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ACC and Big Ten discussing playing non-conference games against conference opponents

NCAA Football - Virginia Tech vs. Georgia Tech - October 28, 2004

The ACC and Big Ten spring meetings are going on in different locations, but the same absurd topic is being discussed in each. Both conferences are openly discussing the possibility of having members schedule other conference members in non-conference match-ups that would not count in the conference standings.

In the Big Ten meetings, Penn State Athletics Director Dave Joyner says the Big Ten is hinting it is a possibility as the conference looks to figuring out how to fill non-conference schedules with FCS teams being cut from the list of options.

“That’s a unique concept we could talk about more,” Joyner said according to “That’s a possibility.”

The ACC announced this week the conference will maintain a football schedule consisting of eight conference games and require each member to schedule one team from a power conference each season. For most schools in the ACC, this will be no issue with a handful of teams already having locked rivalry games against SEC rivals and with Notre Dame appearing on schedules on a rotating basis in future years (Notre Dame will fulfill the requirement). A non-conference match-up between ACC members would count toward fulfilling that non-conference requirement. Should it?

Openly discussing all of the options on the table is just fine. That is what these meetings are for, to figure out ways to best serve the conference in a changing landscape. But do not be fooled into thinking this is ever going to actually happen. Conference teams playing each other in non-conference match-ups may serve fans well and provide for more attractive games for most, it ultimately does the conference more harm by hurting overall conference strength of schedule and win totals. Imagine the Big Ten having one bowl spot left unfilled because one of their teams lost to another Big Ten team in a non-conference match-up. The school loses out on a potential win that could have been picked up by scheduling another school and the conference ends up missing out on more bowl revenue.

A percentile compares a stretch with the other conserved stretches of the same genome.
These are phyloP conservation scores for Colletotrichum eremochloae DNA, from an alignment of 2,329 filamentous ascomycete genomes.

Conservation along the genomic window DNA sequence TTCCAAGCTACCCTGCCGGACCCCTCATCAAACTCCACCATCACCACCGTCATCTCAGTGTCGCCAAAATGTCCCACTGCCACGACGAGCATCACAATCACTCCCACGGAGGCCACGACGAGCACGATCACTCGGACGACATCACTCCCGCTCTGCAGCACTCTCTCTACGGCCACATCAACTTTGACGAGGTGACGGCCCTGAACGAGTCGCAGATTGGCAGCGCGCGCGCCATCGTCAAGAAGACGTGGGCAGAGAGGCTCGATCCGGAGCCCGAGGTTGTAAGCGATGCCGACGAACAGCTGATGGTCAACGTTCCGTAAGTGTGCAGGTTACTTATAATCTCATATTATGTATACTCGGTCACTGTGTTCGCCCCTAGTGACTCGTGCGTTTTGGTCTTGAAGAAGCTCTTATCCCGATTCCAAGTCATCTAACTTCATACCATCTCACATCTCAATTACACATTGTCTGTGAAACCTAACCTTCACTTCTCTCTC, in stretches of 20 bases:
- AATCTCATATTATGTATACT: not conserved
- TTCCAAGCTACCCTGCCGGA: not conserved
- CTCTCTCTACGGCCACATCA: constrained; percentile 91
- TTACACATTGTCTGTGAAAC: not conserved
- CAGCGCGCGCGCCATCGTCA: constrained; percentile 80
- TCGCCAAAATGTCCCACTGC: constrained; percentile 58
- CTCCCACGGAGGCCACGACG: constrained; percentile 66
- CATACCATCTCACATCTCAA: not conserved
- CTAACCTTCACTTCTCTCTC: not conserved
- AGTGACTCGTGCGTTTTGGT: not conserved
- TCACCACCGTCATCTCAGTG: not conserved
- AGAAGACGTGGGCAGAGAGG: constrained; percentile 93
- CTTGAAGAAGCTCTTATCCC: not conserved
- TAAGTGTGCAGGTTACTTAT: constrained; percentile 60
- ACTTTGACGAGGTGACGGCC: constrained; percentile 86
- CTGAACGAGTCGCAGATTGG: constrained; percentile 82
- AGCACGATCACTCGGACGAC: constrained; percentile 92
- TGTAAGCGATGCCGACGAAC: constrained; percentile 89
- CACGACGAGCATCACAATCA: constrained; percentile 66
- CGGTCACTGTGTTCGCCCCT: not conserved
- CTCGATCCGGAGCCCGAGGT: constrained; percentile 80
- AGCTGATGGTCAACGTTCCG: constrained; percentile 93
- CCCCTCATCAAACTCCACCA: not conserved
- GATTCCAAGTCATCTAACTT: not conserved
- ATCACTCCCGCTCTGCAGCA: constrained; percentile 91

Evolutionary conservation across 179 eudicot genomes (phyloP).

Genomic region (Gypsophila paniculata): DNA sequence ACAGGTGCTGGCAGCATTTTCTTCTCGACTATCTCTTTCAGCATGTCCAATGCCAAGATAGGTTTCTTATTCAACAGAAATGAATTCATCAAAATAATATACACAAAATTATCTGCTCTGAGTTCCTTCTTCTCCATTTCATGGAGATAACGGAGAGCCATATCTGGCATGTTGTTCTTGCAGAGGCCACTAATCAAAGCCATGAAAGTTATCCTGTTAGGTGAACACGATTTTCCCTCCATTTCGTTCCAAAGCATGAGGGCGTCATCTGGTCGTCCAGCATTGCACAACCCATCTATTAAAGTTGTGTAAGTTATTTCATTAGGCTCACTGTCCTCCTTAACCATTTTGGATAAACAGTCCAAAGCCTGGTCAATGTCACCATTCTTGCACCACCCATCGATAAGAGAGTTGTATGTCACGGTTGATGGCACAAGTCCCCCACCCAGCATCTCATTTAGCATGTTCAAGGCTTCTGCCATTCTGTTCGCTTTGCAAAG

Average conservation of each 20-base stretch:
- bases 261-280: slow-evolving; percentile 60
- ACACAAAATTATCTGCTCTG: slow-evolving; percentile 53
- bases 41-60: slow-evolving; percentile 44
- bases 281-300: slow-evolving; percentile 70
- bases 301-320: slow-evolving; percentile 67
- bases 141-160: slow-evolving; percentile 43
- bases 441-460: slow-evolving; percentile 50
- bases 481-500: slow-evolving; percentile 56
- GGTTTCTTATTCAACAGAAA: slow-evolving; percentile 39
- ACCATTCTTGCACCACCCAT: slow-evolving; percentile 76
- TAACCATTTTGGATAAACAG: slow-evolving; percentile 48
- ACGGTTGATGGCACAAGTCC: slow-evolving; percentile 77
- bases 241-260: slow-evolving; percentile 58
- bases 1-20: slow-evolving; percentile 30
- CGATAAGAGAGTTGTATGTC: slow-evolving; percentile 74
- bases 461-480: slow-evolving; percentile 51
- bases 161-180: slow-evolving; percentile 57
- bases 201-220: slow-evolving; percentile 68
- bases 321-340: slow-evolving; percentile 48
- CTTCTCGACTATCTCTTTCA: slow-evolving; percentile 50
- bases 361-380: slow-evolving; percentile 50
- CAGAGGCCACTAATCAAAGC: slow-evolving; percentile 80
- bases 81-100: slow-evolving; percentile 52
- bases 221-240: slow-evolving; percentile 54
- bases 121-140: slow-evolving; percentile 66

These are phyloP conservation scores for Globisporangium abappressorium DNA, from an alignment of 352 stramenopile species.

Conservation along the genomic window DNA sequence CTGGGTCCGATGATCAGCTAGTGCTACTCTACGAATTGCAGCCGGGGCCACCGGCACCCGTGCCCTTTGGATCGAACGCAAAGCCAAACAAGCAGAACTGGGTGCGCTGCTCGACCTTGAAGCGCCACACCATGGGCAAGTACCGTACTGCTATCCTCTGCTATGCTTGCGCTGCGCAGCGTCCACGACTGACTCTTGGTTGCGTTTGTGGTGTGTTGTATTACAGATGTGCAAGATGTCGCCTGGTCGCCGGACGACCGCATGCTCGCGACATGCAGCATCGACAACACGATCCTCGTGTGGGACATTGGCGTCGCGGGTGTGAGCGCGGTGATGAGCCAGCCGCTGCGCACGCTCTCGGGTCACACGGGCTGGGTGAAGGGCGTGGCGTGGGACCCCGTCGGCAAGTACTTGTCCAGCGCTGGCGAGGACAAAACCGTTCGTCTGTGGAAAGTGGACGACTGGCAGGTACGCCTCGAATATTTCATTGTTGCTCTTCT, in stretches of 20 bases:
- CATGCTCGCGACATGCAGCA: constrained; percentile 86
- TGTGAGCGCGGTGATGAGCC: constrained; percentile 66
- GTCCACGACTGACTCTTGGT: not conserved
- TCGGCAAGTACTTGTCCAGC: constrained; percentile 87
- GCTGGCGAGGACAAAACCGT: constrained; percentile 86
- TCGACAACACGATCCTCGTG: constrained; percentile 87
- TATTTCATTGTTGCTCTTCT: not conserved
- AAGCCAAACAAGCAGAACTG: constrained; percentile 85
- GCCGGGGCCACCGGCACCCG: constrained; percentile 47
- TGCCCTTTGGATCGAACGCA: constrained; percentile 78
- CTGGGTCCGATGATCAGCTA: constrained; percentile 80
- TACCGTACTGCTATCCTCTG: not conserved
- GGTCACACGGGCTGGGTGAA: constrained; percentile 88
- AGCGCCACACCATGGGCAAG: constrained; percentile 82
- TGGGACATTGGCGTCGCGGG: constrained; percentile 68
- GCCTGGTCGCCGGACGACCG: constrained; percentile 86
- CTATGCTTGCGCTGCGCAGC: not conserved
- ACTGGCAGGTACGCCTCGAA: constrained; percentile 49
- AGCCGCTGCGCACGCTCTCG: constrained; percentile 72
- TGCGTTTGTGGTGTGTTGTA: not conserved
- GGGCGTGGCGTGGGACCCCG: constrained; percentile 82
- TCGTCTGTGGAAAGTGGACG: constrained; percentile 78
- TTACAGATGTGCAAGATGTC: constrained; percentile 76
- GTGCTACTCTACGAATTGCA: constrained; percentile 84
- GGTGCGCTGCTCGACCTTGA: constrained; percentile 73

It is a unique discussion, and perhaps in certain situations a rare match-up could make sense, but it just is not something that will serve the conference’s best interests. Until college football expands to a 14-game regular season, the problems with conference scheduling will continue to unfold.

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10 Responses to “ACC and Big Ten discussing playing non-conference games against conference opponents”
  1. davefromwork says: May 14, 2014 8:50 AM

    Why not schedule an ACC/Big 10 challenge for football? Have the conferences play each other once a year.

  2. canetic says: May 14, 2014 9:17 AM

    The Big 10 doesn’t want any part of the ACC.

  3. classyjacklambert says: May 14, 2014 10:25 AM

    Canetic is right, the ACC is just a much better conference from top to bottom right now. But in a couple of year that could change, the conference strengths change like the ride, with exception of the SEC which usually remains on the top.

  4. chunkala says: May 14, 2014 11:44 AM

    Yup, Ohio State wants no part of Wake Forest.

    Why not just adjust the bowl qualification criteria to winning at least 3 games, that way you can schedule whomever you want. 6 wins, 3 wins, no difference, the teams still suck.

  5. cyraider says: May 14, 2014 1:15 PM

    Or play 9 conference games like a real conference…..

  6. thraiderskin says: May 14, 2014 1:34 PM

    The B1G and ACC play each other in CBB each year, why not have an ACC v. B1G challenge in football? That would be awesome, especially since opponents are rotated.

  7. thraiderskin says: May 14, 2014 1:35 PM

    Woops, sorry Dave… it didn’t show your comment when I was posting.

  8. homeagainsnaphots says: May 14, 2014 2:04 PM

    Two conferences that need to punch up their SOS because there are only 2-3 teams in conference that don’t suck!

  9. drummerhoff says: May 14, 2014 2:26 PM

    yet another reason why 14 conference members is very hard to please all members.

    the b1g already split geographically and the original members in the west aren’t happy with no OSU, Michigan on the schedule. So this idea is probably supported by Iowa, Illinois, Wisconsin & NW.

    the best thing the acc can do is split the divisions as north v south. The southern acc schools would be much better off with a better SoS. the northern schools can schedule Miami & FSU as OoC.

  10. rocket1988 says: May 14, 2014 3:53 PM

    The ACC is better off with the split it has. Every team including ND wants to play in Fla at least once a year for recruiting. Even the PAC 12 could be shuffled for better division matchups. I don’t think Wiscy is worried about not playing the heavies from the east, they can play them in the conf champ game.

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